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365 Reasons to Love Comics #51

No one liked yesterday’s? Aww…

Anyway, you’ll all love today’s, because I’m sure you’ve been waiting for this particular character and his rockin’ catchphrase to show up.

2/20/07

51. Luke Cage

Luke Cage 1.jpg

Don’t let the yellow shirt, tiara, and “Sweet Christmas!” fool you. Luke Cage is the toughest dude around. He’s got unbreakable skin, for cryin’ out loud.

One of the first black superheroes to have his own title (and definitely the first at the big two), Cage has gone by many names: Hero for Hire (yeah, you had to pay him to save your ass), Power Man, and simply Cage.

He’s gone from being a gruff loner to part of a buddy team (with his best pal Iron Fist), to a member of the Fantastic Four, to becoming a family man and leading the Avengers. There’s been a lot of character growth over time. He’s starred in two-ish ongoing series and a couple mini’s and team books. I’m surprised he hasn’t got his own series these days, what with Bendis loving him so much and elevating his status higher and higher.

Luke Cage 3.jpg

I guess it’s ’cause the character doesn’t get enough respect. He developed back in the 70′s as a bit of a blaxploitation character, but Marvel was trying to be racially relevant. His powers aren’t very special or gimmicky– he’s just really strong and really durable. The “for hire” aspect was interesting but silly in a world where there’s dozens of other guys who will help you out for free.

In a way, I guess he was a precursor to Mr. T, bodyguard, tough angry black guy, and A-Team member. Hmm… I’ve never thought of that before.

Luke Cage 2.jpg

Cage used to have a rich head of hair, but these days he’s following the “all black men must be bald” edict that Marvel seems to have put into effect. Weird. Let’s be glad he escaped another tradition back in the 70′s and was never called “Black Power Man.”

They tried to hip-hop-ize him recently in that MAX mini, and I’m afraid that’s the direction they want to go in the proposed movie. No way, man. A Cage movie needs to be a 70′s period piece. The guy is Shaft meets Mr. T, only, you know, with the ability to be taken seriously. And I say this as a guy who loves Shaft and Mr. T. Set a film back when being a streetwise tough-as-nails protector of the neighborhood meant something. And, you know, so we can have afro’s. …no?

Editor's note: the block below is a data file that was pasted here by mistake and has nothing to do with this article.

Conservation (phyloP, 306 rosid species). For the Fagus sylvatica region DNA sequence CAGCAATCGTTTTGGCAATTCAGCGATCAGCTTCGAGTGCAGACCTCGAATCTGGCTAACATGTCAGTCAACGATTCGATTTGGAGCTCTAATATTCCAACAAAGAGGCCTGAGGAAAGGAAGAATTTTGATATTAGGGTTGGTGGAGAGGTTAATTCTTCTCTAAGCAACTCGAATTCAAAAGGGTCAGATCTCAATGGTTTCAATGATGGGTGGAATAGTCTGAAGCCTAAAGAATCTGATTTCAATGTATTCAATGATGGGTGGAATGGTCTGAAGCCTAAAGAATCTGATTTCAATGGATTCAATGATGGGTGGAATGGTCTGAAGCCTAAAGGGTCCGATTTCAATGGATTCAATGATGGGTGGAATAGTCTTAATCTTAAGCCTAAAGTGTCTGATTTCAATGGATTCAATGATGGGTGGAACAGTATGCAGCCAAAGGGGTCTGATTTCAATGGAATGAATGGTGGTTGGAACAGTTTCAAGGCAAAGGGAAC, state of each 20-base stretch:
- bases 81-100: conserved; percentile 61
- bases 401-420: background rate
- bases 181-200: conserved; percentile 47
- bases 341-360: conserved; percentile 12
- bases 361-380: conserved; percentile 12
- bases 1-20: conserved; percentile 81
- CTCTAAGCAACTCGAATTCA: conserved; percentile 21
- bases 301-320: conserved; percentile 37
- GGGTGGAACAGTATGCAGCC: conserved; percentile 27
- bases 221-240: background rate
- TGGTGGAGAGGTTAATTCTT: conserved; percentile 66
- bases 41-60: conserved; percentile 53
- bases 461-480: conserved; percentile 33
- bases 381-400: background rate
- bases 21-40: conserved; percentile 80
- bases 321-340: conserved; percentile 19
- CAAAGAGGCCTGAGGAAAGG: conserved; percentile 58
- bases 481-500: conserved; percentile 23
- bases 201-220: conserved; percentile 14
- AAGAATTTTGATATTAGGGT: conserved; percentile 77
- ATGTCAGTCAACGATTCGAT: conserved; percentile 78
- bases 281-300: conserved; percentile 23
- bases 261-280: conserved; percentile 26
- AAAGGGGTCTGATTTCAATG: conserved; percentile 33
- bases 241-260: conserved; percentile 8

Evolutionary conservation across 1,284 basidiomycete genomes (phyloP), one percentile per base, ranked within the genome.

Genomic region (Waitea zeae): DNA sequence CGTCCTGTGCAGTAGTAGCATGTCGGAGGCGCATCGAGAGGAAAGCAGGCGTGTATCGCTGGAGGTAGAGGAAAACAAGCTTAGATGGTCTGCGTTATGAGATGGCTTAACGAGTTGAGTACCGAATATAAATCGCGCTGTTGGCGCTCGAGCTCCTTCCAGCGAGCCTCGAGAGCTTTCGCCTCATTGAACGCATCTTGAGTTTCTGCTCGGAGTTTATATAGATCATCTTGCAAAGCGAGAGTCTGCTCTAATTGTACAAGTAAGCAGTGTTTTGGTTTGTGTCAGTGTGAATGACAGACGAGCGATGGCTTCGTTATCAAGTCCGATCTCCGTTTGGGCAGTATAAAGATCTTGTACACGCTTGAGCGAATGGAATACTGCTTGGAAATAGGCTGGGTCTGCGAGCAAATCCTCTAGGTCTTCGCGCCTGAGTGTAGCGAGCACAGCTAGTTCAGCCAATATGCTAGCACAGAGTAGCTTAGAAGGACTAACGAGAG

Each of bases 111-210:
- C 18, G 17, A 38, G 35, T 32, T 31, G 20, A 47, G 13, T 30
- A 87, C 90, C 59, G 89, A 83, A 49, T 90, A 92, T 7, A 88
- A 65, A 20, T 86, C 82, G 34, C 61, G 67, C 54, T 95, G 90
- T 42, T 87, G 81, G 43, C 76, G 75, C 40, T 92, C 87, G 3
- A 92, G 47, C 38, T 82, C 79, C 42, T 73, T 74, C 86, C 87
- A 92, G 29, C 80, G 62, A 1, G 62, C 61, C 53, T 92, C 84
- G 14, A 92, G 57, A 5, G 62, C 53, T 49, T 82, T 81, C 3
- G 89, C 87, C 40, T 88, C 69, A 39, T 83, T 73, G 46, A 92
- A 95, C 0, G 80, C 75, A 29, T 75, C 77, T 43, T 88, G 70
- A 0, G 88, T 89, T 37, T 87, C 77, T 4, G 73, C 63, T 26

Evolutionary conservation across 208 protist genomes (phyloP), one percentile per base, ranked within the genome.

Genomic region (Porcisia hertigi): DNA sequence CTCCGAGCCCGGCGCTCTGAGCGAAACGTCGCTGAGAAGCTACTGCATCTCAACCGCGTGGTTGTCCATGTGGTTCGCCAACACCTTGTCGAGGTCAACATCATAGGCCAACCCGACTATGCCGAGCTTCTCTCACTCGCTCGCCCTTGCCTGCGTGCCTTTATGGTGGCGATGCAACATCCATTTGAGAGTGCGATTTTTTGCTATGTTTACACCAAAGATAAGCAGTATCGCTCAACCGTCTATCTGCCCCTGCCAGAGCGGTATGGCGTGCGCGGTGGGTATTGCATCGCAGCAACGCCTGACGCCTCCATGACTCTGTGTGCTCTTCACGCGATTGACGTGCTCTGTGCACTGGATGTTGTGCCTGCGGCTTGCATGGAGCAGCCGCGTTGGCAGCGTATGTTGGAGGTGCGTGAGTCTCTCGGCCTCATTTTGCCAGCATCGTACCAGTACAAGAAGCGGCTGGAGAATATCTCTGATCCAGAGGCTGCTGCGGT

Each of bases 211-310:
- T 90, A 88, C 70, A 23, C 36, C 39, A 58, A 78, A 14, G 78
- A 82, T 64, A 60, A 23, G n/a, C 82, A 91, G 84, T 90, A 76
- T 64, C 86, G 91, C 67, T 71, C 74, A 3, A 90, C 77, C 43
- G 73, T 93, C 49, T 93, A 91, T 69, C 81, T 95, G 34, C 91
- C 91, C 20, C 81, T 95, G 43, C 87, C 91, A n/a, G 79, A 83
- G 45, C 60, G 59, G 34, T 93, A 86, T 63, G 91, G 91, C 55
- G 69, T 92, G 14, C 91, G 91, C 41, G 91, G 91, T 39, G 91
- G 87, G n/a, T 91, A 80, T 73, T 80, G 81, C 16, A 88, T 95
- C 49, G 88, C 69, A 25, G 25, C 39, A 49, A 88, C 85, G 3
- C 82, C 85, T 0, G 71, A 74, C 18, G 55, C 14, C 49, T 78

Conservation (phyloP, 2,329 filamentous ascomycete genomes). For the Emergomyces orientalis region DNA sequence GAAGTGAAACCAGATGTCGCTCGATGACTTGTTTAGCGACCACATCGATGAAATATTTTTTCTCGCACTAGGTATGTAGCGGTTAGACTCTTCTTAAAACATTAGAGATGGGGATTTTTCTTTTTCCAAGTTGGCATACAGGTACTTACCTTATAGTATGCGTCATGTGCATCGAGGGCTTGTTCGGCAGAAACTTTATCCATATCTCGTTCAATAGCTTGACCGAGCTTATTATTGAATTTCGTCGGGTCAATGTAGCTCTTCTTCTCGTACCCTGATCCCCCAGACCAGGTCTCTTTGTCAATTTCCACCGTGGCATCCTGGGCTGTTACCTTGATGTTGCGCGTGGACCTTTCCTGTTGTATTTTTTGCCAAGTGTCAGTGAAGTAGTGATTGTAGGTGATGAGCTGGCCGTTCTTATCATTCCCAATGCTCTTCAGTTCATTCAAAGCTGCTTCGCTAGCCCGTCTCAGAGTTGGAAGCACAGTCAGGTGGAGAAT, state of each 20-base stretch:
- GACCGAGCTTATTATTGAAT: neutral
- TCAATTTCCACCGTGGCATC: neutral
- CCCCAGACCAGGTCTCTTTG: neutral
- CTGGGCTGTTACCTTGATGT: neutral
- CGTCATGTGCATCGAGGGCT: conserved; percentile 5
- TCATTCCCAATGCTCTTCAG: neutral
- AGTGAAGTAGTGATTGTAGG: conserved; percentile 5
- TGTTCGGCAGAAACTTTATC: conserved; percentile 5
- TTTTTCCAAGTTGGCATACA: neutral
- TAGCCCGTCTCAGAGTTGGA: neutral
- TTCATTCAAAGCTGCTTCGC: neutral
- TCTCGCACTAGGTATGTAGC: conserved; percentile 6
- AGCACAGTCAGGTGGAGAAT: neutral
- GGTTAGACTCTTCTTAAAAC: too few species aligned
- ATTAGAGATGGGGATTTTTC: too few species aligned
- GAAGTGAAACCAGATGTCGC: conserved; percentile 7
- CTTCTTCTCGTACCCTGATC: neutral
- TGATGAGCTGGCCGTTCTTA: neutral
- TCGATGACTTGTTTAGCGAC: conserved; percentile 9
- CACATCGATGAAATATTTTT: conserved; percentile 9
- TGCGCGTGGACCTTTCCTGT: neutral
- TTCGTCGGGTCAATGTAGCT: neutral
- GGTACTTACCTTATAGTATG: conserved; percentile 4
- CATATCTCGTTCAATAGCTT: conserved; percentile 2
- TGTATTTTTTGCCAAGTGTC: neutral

Luke Cage 4.jpg

So yeah, I think Cage is a pretty cool character. Hell, the reasons I listed above mean nothing in comparison to Cage as the star of the greatest comic panel of all time:

Sweet Christmas!.jpg

I rest my case.

Sweet Christmas, friends.

25 Comments

Luke Cage was badass before badass was cool. Everyone jumps on his bandwagon now, but Cage was busting heads and taking names before most of today’s fanboys were alive — no jive, sucka!

One of the all time greats!

“Where’s my money, honey?” was/is my favorite comic quote of all time. I used to say it in gym class in the 7th grade because my old teacher was a huge Power Man fan.

I mean, Nic Cage took his name from Luke, for Christ’s sake. He’s got to be the best.

I’ve been a Cage fan since I was little. Its awesome to know people take him somewhat serious nowadays. The bald head, black t-shirt, doo rag and goatee look doesnt work for me but whatever, its cool enough to know hes made the superhero big leagues.

I loved Powerman and Iron Fist. And I loved Powerman’s original costume so much I made one for Halloween. I had the muscles and the afro and the chains and everything. I was also as white as Conan O’Brien, but my ‘fro was tight!

Forgot to mention; I also really like Cage’s new look, but it makes no sense at all. If your power is that you are mostly indestructable, going into battle in street clothes is going to leave you naked a lot. Did Reed whip him up an unstable molecule do-rag? And just how do you shave steel-hard hair?

And just how do you shave steel-hard hair?

With an adamantium razor!

“The guy is Shaft meets Mr. T, only, you know, with the ability to be taken seriously.”

Perfect!

Hey Bill — I hope this sounds like the inquiry I mean it to be, and not an arrogant demand, because I realize you’re already doing a sh¡tload of work here — but I’d love to see some dates and other fact(oid)s mixed in with your fun take on the characters. For example: When did Luke Cage first appear? Compared to Black Lightning’s first appearance (I’m presuming he was DC’s first black hero in his own title)? That sorta stuff would add some excellent context. For those of us who are, well, too lazy to look it up ourselves.

One of my favorite superhero confrontations was when Luke Cage and Spider-Man beat the crap out of each in Amazing Spider-Man #123. As a follow up to the “death” of Norman Osborn in the previous issue, J. Jonah Jameson hires Cage to go after Spidey. Wonderful artwork by Gil Kane and John Romita. A ballet of fisticuffs.

When did Luke Cage first appear? Compared to Black Lightning’s first appearance (I’m presuming he was DC’s first black hero in his own title)?